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North Korea: Witness to Transformation

Slave to the Blog: Where in the World Is Ambassador Rodman?

by | August 14th, 2013 | 07:00 am
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Well, it’s August and Ambassador Dennis Rodman is supposed to be vacationing with Kim Jong-un and freeing Kenneth Bae.  But there have been no Worm sightings in the DPRK.  So to cop from that well-known children’s game, Where in the World Is Ambassador Rodman?

North Korean workers at the South-owned Shinwon clothes company in Kaesong industrial park

Maybe he is at Kaesong!  The North Koreans shut it down, but when South Korea announced that they would pick up the $250 million insurance tab, pay off the firms, and take legal possession of the assets, the North Koreans came back to the table.  Jaesung Ryu fills in the substance:

On August 7th, the MOU announced that the South and North Exchange and Cooperation Promotion Council, a consultative body, established by law, (to discuss and coordinate inter-Korean economic cooperation policy matters and decide on important issues) decided to start paying KIC companies economic cooperation insurance, which 109 companies have applied so far (worth 289.9 billion KRW / ~260 million USD).
 
The decision was based on the Implementing Ordinance of the Inter-Korean Cooperation Fund Law (est. 1990) which defines conditions of IKCF usage. There is a clause that permits IKCF to be used for insurance payments in case an agreement between South and North is abrogated or not honored. The establishment of the insurance was based on the IKCF law itself where it defined the purpose of the insurance to compensate losses arising from reasons other than managerial ones in the business of inter-Korean trade and promotion of economic cooperation.
 
MOU, saying that the current situation is clearly applicable for paying out the insurance, due entirely to North Korea’s fault, decided to doll out the fund to companies, with Korea Eximbank as the handling institution.
 
More importantly, though seemingly less emphasized in the press release, was that once the companies receive the insurance fee (which will cover up to 90% of their investment cost) the government will acquire subrogation rights to each company’s investments in the complex (factories and other assets). Given effective ownership rights, the government can do whatever they want, including an overall shutdown of the KIC (once insurance is paid to companies, which have been underway since yesterday).  (MOU press release on decision to pay KIC companies, in Korean, relevant yonhap article in English).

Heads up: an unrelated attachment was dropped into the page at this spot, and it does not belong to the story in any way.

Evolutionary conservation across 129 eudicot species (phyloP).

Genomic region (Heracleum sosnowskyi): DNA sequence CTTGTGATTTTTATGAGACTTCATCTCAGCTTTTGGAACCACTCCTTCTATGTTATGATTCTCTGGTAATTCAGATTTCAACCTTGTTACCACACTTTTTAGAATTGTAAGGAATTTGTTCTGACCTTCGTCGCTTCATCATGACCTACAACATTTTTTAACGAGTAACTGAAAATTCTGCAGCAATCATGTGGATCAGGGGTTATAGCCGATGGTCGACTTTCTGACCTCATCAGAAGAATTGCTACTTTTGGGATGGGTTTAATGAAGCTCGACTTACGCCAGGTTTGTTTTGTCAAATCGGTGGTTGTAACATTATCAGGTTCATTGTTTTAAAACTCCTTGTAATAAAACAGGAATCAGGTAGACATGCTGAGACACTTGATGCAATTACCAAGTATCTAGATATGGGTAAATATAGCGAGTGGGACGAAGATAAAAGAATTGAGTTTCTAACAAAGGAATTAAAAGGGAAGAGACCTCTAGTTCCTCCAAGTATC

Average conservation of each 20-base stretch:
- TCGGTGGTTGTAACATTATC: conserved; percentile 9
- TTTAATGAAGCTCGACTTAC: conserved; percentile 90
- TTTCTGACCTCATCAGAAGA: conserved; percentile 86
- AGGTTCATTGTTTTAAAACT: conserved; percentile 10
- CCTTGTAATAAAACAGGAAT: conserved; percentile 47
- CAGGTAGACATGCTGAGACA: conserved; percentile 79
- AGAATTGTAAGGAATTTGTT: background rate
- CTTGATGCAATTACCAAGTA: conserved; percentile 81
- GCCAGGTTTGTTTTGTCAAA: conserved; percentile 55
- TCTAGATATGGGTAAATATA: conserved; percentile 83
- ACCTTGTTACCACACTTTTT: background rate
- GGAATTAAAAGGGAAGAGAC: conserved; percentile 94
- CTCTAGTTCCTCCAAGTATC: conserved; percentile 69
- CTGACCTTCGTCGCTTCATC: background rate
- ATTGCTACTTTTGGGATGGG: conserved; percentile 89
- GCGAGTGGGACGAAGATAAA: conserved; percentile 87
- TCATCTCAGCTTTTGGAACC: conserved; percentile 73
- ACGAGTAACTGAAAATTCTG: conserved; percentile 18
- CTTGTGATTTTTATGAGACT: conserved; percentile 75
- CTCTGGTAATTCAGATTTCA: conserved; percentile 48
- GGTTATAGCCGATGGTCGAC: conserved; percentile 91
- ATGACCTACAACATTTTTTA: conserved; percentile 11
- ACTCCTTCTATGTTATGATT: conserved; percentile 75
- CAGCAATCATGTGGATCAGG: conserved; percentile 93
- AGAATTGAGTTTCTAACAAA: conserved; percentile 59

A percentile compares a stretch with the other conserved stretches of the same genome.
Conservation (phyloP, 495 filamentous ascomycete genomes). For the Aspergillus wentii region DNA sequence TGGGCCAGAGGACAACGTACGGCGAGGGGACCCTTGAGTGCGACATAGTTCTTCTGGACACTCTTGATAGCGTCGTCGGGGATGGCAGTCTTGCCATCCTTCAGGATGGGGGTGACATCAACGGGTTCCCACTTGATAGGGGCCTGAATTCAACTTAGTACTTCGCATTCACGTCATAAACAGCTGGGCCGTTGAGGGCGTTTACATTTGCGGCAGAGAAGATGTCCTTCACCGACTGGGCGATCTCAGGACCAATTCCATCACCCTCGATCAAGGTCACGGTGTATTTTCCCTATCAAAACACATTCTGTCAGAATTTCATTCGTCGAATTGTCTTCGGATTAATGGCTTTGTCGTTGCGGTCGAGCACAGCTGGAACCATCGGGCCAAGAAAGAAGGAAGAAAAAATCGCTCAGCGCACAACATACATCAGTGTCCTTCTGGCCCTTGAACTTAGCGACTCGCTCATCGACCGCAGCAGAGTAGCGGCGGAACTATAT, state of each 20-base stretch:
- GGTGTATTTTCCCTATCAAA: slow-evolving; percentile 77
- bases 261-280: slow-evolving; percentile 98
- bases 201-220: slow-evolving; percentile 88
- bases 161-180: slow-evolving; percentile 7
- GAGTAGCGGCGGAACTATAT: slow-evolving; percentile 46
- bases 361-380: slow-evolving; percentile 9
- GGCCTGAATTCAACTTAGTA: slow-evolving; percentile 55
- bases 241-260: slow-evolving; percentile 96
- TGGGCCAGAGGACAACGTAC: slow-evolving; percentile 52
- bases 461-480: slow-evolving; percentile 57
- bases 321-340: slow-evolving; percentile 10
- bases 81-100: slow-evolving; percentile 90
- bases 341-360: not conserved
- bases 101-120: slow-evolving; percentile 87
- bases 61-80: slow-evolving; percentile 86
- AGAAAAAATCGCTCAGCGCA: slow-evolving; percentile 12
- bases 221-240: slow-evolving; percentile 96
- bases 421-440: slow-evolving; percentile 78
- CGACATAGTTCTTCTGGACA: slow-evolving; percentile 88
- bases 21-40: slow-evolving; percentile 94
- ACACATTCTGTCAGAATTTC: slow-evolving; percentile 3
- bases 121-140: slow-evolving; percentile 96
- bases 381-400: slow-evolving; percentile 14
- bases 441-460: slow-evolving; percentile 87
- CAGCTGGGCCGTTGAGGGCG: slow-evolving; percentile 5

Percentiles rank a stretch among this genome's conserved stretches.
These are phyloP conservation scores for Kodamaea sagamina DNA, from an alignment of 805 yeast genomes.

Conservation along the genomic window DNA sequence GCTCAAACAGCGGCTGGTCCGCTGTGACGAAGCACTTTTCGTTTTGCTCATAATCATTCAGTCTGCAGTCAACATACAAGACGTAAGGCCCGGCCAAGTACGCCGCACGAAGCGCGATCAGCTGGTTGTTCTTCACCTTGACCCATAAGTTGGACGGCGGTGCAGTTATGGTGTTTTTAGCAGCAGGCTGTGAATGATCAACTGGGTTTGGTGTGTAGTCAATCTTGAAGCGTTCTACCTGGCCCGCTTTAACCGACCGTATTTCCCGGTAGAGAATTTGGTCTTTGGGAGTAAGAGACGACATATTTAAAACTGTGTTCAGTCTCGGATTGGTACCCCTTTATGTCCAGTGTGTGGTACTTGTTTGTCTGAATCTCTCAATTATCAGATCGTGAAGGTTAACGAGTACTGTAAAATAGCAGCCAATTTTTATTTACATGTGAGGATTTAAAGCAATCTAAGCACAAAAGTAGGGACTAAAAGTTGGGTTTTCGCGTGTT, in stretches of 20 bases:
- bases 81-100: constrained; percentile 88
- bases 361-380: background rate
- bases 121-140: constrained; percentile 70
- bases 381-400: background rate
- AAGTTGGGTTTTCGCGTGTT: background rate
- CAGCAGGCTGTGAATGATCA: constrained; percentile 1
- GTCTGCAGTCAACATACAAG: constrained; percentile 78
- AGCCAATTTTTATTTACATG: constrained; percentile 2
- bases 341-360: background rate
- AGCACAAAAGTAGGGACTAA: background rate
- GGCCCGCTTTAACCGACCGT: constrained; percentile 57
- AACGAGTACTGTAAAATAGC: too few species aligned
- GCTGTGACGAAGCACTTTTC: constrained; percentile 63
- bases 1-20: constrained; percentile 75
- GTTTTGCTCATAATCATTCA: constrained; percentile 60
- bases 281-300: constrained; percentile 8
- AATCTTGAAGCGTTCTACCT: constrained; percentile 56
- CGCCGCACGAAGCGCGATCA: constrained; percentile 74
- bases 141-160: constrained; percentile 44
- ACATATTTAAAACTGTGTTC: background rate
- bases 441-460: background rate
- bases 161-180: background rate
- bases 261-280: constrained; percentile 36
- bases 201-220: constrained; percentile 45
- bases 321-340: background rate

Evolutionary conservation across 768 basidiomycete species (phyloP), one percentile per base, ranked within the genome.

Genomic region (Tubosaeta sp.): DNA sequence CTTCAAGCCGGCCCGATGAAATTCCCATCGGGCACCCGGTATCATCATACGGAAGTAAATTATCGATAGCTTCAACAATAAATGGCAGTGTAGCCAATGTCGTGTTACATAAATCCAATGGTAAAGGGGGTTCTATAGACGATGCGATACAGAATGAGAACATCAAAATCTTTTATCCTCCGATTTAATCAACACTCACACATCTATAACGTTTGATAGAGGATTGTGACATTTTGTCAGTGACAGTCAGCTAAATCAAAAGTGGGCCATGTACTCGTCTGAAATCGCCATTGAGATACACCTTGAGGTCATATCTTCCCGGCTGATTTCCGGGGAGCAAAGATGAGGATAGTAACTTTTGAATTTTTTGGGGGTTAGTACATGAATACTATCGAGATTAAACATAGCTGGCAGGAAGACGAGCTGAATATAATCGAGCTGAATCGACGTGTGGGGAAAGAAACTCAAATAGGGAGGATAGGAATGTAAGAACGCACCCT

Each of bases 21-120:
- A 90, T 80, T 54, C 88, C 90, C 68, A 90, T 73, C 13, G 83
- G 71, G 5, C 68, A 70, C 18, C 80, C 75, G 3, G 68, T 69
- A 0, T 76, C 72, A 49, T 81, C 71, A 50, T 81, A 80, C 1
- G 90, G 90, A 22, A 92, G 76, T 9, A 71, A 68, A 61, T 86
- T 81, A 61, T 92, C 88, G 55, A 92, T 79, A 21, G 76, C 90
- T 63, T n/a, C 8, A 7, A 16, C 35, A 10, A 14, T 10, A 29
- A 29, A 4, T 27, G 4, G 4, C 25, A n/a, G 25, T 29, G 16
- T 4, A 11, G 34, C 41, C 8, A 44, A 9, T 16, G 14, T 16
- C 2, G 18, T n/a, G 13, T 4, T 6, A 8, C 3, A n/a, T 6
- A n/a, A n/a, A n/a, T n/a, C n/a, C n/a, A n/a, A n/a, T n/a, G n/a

So, like it or not, it seems that North Korea has got to deal with the South Korean government from now on, and lose any hopeful leverage by keeping the companies in their pockets. I guess that increases the bargaining power for the South Korean government, which seems to be prepared to bear the full cost of losing business, in addition to the incurred losses since the KIC suspension. MOU previously warned, in the aftermath of the 6th meeting breakdown, that serious measures wiill have to be implemented if the North fails to come back to the talks.
 
After about an hour and a half since the announcement, North Korean CPRK announced to lift the temporary suspension of the KIC and allow full passage of South Korean workers in and out of the complex, guarantee return of the North Korean workers and personal safety and property protection and proposed to resume talks on August 14th, a day before national liberation day. Shortly after, the MOU responded and accepted the terms.
 
So that’s where we are now-waiting for the 14th of August. I must also point out that August 15th is an important holiday for both Koreas; not just because of its celebrations, but also because it has been often used as an occasion where the South Korean President would signal the administration’s direction for its North Korea policy (LMB also used Aug 15 to bring up talks about unification tax, last year). Both North and South Korea being aware of this political calender, plus the changing bargaining structure owing to the payment of insurances, the upcoming meeting might as well be a definitive one that will set the tone and the overall status of inter-Korean relations for the next few years.

Now the issue is how the North Koreans can establish a credible pre-commitment to not interfere with operations in the future.  A long tax holiday or suspension of wage payments would make a start.  Something tells me that the North Koreans may have underestimated President Park.  She doesn’t strike me as the type to tape a sign on her back that says “Kick me.” Girls can play tough, too.  (Just ask my son.) Still, this is politics, not business, and the South Koreans are likely to take a softer line than investors would in a less politicized environment.

If he isn’t at KIC, I wonder where he could be? Well, Ambassador Rodman doesn’t seem to be at Kenneth Bae’s bedside. The hospitalized Mr. Bae only gets visits from Swedish diplomats.

Maybe he is doing basketball diplomacy!, though as rumor has it, Worm and his handler were such divas that the North Koreans are not exactly looking forward to a return visit. As Dan Pinkston observed, “once Kim Jong-un makes a strategic decision to return to real diplomacy, abandon sŏn’gun, and embark on denuclearisation, President Obama can call Kim to discuss the details of the annual Obama-Kim Basketball Tournament for Peace. Just as ping-pong diplomacy helped thaw relations between the U.S and China in the 1970s, basketball diplomacy, with appropriate implementation, could help thaw relations between the U.S and North Korea. ” Let’s say a World  Peace Basketball Tournament (someone call Metta World Peace!) played at a neutral site, maybe Switzerland, the Young General’s old stomping ground.

But hey, it’s a vacation—not work, maybe he is at MasikPass!

rodman crash